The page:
Research HighlightsFungicide Resistance in FLS and Use of Foliar Fungicides in Nebraska
By Asha G. Mane, Sydney E. Everhart, Tamra Jackson-Ziems
A foliar disease of soybean called frogeye leaf spot (FLS) is becoming more common in Nebraska. FLS is caused by the fungal pathogen, Cercospora sojina. The fungus overwinters on soybean plant residue and seeds, and during the growing season, it can be spread across fields by wind and rain. Long periods of wet weather during the growing season favor disease development.
Several management practices can combat this disease, including planting available FLS-resistant varieties, crop rotation with a non-host (like corn), tillage (only as necessary), and application of foliar fungicides. After scouting to determine whether a foliar fungicide application is needed, it is best to select products that use active ingredients with different modes of actions to delay development of fungicide resistance. Although fungicides with a single-site mode of action in the QoI (Strobilurin) group were historically the most effective for FLS management, fungicide resistance to these products now appears to be widespread in the soybean-growing region of eastern Nebraska.
We collected 113 FLS samples in 2019 from 12 fields in 10 Nebraska counties and determined all but two of the FLS samples were resistant to QoI fungicides (Figure 1) (Neves et.al. 2020). To understand whether these were isolated cases, we expanded our sample collection in 2020 with support of the Nebraska Soybean Board and found all 375 samples collected from 48 counties (Figure 2), were resistant to the QoI fungicides, suggesting that QoI fungicide resistance is widespread in Nebraska
We confirmed these results using a DNA-based rapid assay where we screened one representative isolate from each county. In the DNA-based assay we used a single reaction to identify up to three mutations (G143A, F129L, and G137R) in the cyt b gene, allowing direct detection from an infected leaf sample in only two to three hours. Our next goal is to analyze a larger number of leaf samples per reaction to reduce the cost per sample and enable a broader survey at a single time. Thus, we propose pooling lesions from multiple leaf samples with known sensitivity into the same reaction and determination of the detection threshold.
To improve our ability to communicate information about best practices for disease management to limit fungicide resistance, we recently developed an informational survey to find out how fungicide application decisions are made and identify sources of information used to make disease management decisions. This was a producer- and applicator-focused research survey to obtain information about foliar fungicide use in Nebraska. The survey included 10 questions with both multiple choice and short answer questions that took approximately 10 minutes to complete. Participants were recruited at row crop-related meetings.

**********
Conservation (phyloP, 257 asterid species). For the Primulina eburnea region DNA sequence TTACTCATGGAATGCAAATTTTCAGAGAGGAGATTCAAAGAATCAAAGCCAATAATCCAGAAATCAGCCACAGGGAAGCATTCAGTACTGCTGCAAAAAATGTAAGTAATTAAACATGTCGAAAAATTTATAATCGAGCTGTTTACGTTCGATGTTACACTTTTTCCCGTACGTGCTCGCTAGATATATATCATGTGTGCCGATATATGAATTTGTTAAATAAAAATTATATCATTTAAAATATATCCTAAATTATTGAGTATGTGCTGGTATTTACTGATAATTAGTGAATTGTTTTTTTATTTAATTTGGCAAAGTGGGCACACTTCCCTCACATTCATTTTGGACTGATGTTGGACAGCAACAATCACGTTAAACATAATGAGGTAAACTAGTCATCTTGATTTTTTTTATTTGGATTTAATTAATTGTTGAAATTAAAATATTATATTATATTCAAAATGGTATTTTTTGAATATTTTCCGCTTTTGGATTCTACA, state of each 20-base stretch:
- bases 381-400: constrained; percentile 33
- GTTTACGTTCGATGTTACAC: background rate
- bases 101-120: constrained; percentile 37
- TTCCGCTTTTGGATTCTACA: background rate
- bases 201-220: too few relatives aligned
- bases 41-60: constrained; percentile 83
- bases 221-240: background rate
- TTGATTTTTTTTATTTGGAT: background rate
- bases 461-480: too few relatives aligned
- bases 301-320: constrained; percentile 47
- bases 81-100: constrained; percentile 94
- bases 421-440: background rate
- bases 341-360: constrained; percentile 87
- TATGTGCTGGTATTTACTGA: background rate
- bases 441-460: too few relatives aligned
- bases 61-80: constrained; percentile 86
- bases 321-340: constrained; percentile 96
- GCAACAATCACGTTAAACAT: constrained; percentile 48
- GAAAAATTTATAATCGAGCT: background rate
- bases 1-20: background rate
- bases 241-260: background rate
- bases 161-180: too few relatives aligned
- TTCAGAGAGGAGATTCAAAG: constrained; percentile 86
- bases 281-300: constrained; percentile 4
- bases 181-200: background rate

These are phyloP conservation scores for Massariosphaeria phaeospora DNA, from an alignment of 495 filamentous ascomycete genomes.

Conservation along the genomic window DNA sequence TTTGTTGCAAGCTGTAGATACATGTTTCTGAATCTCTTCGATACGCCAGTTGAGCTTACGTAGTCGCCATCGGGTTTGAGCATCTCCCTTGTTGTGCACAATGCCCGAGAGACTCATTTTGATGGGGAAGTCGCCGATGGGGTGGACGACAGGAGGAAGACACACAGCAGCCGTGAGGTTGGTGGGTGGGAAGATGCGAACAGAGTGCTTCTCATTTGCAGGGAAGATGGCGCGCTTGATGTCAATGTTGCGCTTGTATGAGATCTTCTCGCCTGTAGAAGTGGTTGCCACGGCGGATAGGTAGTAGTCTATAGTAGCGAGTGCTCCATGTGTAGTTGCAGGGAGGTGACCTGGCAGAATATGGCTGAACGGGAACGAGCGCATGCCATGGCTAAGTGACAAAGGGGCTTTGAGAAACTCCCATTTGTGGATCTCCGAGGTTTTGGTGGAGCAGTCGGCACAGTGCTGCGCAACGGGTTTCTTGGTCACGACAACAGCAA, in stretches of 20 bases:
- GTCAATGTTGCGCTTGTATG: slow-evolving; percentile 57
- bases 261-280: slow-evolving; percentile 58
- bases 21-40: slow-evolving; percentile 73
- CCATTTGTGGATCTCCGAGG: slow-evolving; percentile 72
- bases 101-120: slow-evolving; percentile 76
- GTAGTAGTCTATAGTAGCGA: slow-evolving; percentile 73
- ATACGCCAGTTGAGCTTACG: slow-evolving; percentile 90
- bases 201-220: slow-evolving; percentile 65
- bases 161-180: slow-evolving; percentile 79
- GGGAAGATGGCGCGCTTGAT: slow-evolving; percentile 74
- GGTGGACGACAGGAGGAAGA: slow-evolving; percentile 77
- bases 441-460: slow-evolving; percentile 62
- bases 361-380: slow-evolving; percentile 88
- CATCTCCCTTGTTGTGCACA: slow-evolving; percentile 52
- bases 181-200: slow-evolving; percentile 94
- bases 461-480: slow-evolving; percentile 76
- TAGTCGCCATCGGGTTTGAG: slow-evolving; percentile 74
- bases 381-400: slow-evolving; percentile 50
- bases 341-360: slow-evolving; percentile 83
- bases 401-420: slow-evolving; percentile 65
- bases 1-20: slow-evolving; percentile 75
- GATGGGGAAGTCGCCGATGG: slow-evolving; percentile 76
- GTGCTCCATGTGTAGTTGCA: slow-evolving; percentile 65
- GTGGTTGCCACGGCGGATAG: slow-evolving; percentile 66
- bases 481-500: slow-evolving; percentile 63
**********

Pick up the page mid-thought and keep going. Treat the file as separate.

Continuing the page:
Responses from 618 participants from 78 counties perceived that their most important soybean diseases were: sudden death syndrome (19.0%), white mold (16.5%), and frogeye leaf spot (12.0%). Crop rotation (23.7%), herbicides (21.4%), and foliar fungicides (13.3%) were the most cited crop management strategies. More than half (64.3%) reported that they used or recommended foliar fungicides for soybean in the last five years.
Participants who did not apply or recommend fungicides considered soybean cyst nematode to be more important than frogeye leaf spot. Factors most reported as an influence on their disease management decisions were the amount of disease (23.2%), fungicide cost (21.6%), and crop market value (18.4%). The most cited source of information used to make disease management decisions was recommendations from the local agricultural cooperative service provider (14.9%).
Whether participants considered applying foliar fungicides or not, the ranking for factors and sources of information used remained the same. These results will be used to customize future educational outreach materials to inform farmers and agribusiness representatives about fungicide use.
This project was funded by the soybean checkoff. To find research related to this research highlight or to see other checkoff research projects, please visit the National Soybean Checkoff Research Database.